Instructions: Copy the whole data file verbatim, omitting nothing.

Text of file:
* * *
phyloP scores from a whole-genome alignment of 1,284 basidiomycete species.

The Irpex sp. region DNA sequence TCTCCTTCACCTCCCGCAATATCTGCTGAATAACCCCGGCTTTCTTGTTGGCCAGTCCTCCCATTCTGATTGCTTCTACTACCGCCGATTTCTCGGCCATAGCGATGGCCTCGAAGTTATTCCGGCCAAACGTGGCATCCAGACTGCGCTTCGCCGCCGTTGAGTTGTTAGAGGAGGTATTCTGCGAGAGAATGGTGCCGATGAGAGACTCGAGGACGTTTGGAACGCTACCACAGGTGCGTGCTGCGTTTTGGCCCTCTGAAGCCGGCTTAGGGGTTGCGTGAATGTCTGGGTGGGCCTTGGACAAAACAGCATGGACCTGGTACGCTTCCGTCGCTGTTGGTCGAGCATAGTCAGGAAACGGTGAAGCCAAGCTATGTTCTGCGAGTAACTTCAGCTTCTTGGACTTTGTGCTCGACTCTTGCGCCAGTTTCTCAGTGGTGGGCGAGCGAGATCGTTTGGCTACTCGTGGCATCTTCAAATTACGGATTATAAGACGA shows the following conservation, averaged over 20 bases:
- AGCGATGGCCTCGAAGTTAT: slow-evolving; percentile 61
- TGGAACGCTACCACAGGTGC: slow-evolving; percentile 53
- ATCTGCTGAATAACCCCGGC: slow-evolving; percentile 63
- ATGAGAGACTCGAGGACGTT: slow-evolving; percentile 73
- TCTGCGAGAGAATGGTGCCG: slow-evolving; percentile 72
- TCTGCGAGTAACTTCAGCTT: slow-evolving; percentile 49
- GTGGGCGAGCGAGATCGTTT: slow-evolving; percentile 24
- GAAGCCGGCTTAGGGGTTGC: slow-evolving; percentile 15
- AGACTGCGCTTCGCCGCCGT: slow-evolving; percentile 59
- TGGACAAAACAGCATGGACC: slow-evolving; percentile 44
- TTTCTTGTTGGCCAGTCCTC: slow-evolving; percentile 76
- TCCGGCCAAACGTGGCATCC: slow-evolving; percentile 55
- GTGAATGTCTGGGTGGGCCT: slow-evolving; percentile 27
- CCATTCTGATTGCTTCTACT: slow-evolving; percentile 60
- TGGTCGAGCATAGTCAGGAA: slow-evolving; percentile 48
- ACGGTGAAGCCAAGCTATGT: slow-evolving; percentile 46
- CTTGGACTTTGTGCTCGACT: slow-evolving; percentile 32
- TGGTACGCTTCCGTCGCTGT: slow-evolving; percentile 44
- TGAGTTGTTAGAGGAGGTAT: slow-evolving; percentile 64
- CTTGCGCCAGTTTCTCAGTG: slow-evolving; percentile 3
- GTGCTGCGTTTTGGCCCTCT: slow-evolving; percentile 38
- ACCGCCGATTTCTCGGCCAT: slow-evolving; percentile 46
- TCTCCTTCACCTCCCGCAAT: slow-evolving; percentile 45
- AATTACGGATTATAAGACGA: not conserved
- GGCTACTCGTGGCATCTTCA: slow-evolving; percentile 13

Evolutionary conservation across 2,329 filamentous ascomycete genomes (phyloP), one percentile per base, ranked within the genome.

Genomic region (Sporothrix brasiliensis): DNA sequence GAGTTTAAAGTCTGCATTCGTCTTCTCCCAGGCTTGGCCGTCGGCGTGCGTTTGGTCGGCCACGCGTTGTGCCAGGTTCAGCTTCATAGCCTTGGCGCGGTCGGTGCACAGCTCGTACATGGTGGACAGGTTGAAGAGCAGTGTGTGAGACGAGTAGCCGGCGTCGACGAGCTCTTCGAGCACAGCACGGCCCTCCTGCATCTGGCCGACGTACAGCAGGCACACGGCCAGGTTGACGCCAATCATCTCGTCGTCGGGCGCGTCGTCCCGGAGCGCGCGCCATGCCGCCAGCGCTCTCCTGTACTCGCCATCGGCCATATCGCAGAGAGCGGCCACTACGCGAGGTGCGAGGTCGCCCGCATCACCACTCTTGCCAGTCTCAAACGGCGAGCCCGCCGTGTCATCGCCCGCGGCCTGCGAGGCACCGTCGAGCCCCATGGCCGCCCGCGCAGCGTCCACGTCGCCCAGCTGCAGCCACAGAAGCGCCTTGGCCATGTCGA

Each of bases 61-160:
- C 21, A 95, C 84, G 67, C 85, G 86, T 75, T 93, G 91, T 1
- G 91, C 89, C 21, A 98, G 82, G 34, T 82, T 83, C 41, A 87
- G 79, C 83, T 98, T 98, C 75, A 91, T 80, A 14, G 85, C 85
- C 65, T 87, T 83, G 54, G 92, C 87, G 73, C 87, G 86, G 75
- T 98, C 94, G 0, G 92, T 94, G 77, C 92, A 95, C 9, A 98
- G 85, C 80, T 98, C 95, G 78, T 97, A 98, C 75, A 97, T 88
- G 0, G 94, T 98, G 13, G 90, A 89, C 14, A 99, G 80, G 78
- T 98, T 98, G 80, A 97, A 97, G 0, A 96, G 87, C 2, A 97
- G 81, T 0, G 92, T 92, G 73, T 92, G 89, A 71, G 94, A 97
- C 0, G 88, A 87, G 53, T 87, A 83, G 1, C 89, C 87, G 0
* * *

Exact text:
phyloP scores from a whole-genome alignment of 1,284 basidiomycete species.

The Irpex sp. region DNA sequence TCTCCTTCACCTCCCGCAATATCTGCTGAATAACCCCGGCTTTCTTGTTGGCCAGTCCTCCCATTCTGATTGCTTCTACTACCGCCGATTTCTCGGCCATAGCGATGGCCTCGAAGTTATTCCGGCCAAACGTGGCATCCAGACTGCGCTTCGCCGCCGTTGAGTTGTTAGAGGAGGTATTCTGCGAGAGAATGGTGCCGATGAGAGACTCGAGGACGTTTGGAACGCTACCACAGGTGCGTGCTGCGTTTTGGCCCTCTGAAGCCGGCTTAGGGGTTGCGTGAATGTCTGGGTGGGCCTTGGACAAAACAGCATGGACCTGGTACGCTTCCGTCGCTGTTGGTCGAGCATAGTCAGGAAACGGTGAAGCCAAGCTATGTTCTGCGAGTAACTTCAGCTTCTTGGACTTTGTGCTCGACTCTTGCGCCAGTTTCTCAGTGGTGGGCGAGCGAGATCGTTTGGCTACTCGTGGCATCTTCAAATTACGGATTATAAGACGA shows the following conservation, averaged over 20 bases:
- AGCGATGGCCTCGAAGTTAT: slow-evolving; percentile 61
- TGGAACGCTACCACAGGTGC: slow-evolving; percentile 53
- ATCTGCTGAATAACCCCGGC: slow-evolving; percentile 63
- ATGAGAGACTCGAGGACGTT: slow-evolving; percentile 73
- TCTGCGAGAGAATGGTGCCG: slow-evolving; percentile 72
- TCTGCGAGTAACTTCAGCTT: slow-evolving; percentile 49
- GTGGGCGAGCGAGATCGTTT: slow-evolving; percentile 24
- GAAGCCGGCTTAGGGGTTGC: slow-evolving; percentile 15
- AGACTGCGCTTCGCCGCCGT: slow-evolving; percentile 59
- TGGACAAAACAGCATGGACC: slow-evolving; percentile 44
- TTTCTTGTTGGCCAGTCCTC: slow-evolving; percentile 76
- TCCGGCCAAACGTGGCATCC: slow-evolving; percentile 55
- GTGAATGTCTGGGTGGGCCT: slow-evolving; percentile 27
- CCATTCTGATTGCTTCTACT: slow-evolving; percentile 60
- TGGTCGAGCATAGTCAGGAA: slow-evolving; percentile 48
- ACGGTGAAGCCAAGCTATGT: slow-evolving; percentile 46
- CTTGGACTTTGTGCTCGACT: slow-evolving; percentile 32
- TGGTACGCTTCCGTCGCTGT: slow-evolving; percentile 44
- TGAGTTGTTAGAGGAGGTAT: slow-evolving; percentile 64
- CTTGCGCCAGTTTCTCAGTG: slow-evolving; percentile 3
- GTGCTGCGTTTTGGCCCTCT: slow-evolving; percentile 38
- ACCGCCGATTTCTCGGCCAT: slow-evolving; percentile 46
- TCTCCTTCACCTCCCGCAAT: slow-evolving; percentile 45
- AATTACGGATTATAAGACGA: not conserved
- GGCTACTCGTGGCATCTTCA: slow-evolving; percentile 13

Evolutionary conservation across 2,329 filamentous ascomycete genomes (phyloP), one percentile per base, ranked within the genome.

Genomic region (Sporothrix brasiliensis): DNA sequence GAGTTTAAAGTCTGCATTCGTCTTCTCCCAGGCTTGGCCGTCGGCGTGCGTTTGGTCGGCCACGCGTTGTGCCAGGTTCAGCTTCATAGCCTTGGCGCGGTCGGTGCACAGCTCGTACATGGTGGACAGGTTGAAGAGCAGTGTGTGAGACGAGTAGCCGGCGTCGACGAGCTCTTCGAGCACAGCACGGCCCTCCTGCATCTGGCCGACGTACAGCAGGCACACGGCCAGGTTGACGCCAATCATCTCGTCGTCGGGCGCGTCGTCCCGGAGCGCGCGCCATGCCGCCAGCGCTCTCCTGTACTCGCCATCGGCCATATCGCAGAGAGCGGCCACTACGCGAGGTGCGAGGTCGCCCGCATCACCACTCTTGCCAGTCTCAAACGGCGAGCCCGCCGTGTCATCGCCCGCGGCCTGCGAGGCACCGTCGAGCCCCATGGCCGCCCGCGCAGCGTCCACGTCGCCCAGCTGCAGCCACAGAAGCGCCTTGGCCATGTCGA

Each of bases 61-160:
- C 21, A 95, C 84, G 67, C 85, G 86, T 75, T 93, G 91, T 1
- G 91, C 89, C 21, A 98, G 82, G 34, T 82, T 83, C 41, A 87
- G 79, C 83, T 98, T 98, C 75, A 91, T 80, A 14, G 85, C 85
- C 65, T 87, T 83, G 54, G 92, C 87, G 73, C 87, G 86, G 75
- T 98, C 94, G 0, G 92, T 94, G 77, C 92, A 95, C 9, A 98
- G 85, C 80, T 98, C 95, G 78, T 97, A 98, C 75, A 97, T 88
- G 0, G 94, T 98, G 13, G 90, A 89, C 14, A 99, G 80, G 78
- T 98, T 98, G 80, A 97, A 97, G 0, A 96, G 87, C 2, A 97
- G 81, T 0, G 92, T 92, G 73, T 92, G 89, A 71, G 94, A 97
- C 0, G 88, A 87, G 53, T 87, A 83, G 1, C 89, C 87, G 0